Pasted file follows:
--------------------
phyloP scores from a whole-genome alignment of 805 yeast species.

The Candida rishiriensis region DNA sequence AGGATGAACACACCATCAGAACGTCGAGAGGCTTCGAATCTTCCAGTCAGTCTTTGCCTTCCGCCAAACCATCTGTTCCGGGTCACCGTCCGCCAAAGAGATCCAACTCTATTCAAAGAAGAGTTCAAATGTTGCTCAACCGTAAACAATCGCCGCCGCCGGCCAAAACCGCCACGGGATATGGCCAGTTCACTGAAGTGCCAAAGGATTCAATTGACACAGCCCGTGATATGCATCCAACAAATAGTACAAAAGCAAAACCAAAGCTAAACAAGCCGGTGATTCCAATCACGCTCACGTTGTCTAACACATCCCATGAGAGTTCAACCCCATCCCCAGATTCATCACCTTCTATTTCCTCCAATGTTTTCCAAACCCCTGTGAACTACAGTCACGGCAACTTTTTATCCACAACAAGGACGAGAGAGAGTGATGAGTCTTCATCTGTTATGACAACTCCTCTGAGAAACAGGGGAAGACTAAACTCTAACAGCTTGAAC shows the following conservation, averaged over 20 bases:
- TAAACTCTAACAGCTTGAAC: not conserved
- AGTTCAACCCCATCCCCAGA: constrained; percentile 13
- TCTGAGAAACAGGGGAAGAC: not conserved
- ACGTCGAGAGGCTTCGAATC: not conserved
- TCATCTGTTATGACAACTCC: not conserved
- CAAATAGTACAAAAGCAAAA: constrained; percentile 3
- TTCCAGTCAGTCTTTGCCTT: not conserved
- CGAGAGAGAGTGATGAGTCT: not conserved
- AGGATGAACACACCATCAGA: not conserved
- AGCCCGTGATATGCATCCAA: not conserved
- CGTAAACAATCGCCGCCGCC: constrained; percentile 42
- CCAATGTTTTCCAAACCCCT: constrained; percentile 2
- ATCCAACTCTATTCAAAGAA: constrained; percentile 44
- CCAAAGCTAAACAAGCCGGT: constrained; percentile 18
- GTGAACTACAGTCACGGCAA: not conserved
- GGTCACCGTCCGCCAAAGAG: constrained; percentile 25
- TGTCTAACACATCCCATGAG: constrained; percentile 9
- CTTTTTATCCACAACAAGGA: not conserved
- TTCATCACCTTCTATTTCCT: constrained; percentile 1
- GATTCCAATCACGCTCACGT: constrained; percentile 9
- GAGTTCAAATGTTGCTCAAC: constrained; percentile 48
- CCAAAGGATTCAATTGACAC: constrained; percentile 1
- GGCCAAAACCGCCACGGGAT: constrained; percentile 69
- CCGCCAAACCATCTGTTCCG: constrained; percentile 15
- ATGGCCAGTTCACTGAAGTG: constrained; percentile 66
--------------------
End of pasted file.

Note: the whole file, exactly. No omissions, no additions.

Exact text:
phyloP scores from a whole-genome alignment of 805 yeast species.

The Candida rishiriensis region DNA sequence AGGATGAACACACCATCAGAACGTCGAGAGGCTTCGAATCTTCCAGTCAGTCTTTGCCTTCCGCCAAACCATCTGTTCCGGGTCACCGTCCGCCAAAGAGATCCAACTCTATTCAAAGAAGAGTTCAAATGTTGCTCAACCGTAAACAATCGCCGCCGCCGGCCAAAACCGCCACGGGATATGGCCAGTTCACTGAAGTGCCAAAGGATTCAATTGACACAGCCCGTGATATGCATCCAACAAATAGTACAAAAGCAAAACCAAAGCTAAACAAGCCGGTGATTCCAATCACGCTCACGTTGTCTAACACATCCCATGAGAGTTCAACCCCATCCCCAGATTCATCACCTTCTATTTCCTCCAATGTTTTCCAAACCCCTGTGAACTACAGTCACGGCAACTTTTTATCCACAACAAGGACGAGAGAGAGTGATGAGTCTTCATCTGTTATGACAACTCCTCTGAGAAACAGGGGAAGACTAAACTCTAACAGCTTGAAC shows the following conservation, averaged over 20 bases:
- TAAACTCTAACAGCTTGAAC: not conserved
- AGTTCAACCCCATCCCCAGA: constrained; percentile 13
- TCTGAGAAACAGGGGAAGAC: not conserved
- ACGTCGAGAGGCTTCGAATC: not conserved
- TCATCTGTTATGACAACTCC: not conserved
- CAAATAGTACAAAAGCAAAA: constrained; percentile 3
- TTCCAGTCAGTCTTTGCCTT: not conserved
- CGAGAGAGAGTGATGAGTCT: not conserved
- AGGATGAACACACCATCAGA: not conserved
- AGCCCGTGATATGCATCCAA: not conserved
- CGTAAACAATCGCCGCCGCC: constrained; percentile 42
- CCAATGTTTTCCAAACCCCT: constrained; percentile 2
- ATCCAACTCTATTCAAAGAA: constrained; percentile 44
- CCAAAGCTAAACAAGCCGGT: constrained; percentile 18
- GTGAACTACAGTCACGGCAA: not conserved
- GGTCACCGTCCGCCAAAGAG: constrained; percentile 25
- TGTCTAACACATCCCATGAG: constrained; percentile 9
- CTTTTTATCCACAACAAGGA: not conserved
- TTCATCACCTTCTATTTCCT: constrained; percentile 1
- GATTCCAATCACGCTCACGT: constrained; percentile 9
- GAGTTCAAATGTTGCTCAAC: constrained; percentile 48
- CCAAAGGATTCAATTGACAC: constrained; percentile 1
- GGCCAAAACCGCCACGGGAT: constrained; percentile 69
- CCGCCAAACCATCTGTTCCG: constrained; percentile 15
- ATGGCCAGTTCACTGAAGTG: constrained; percentile 66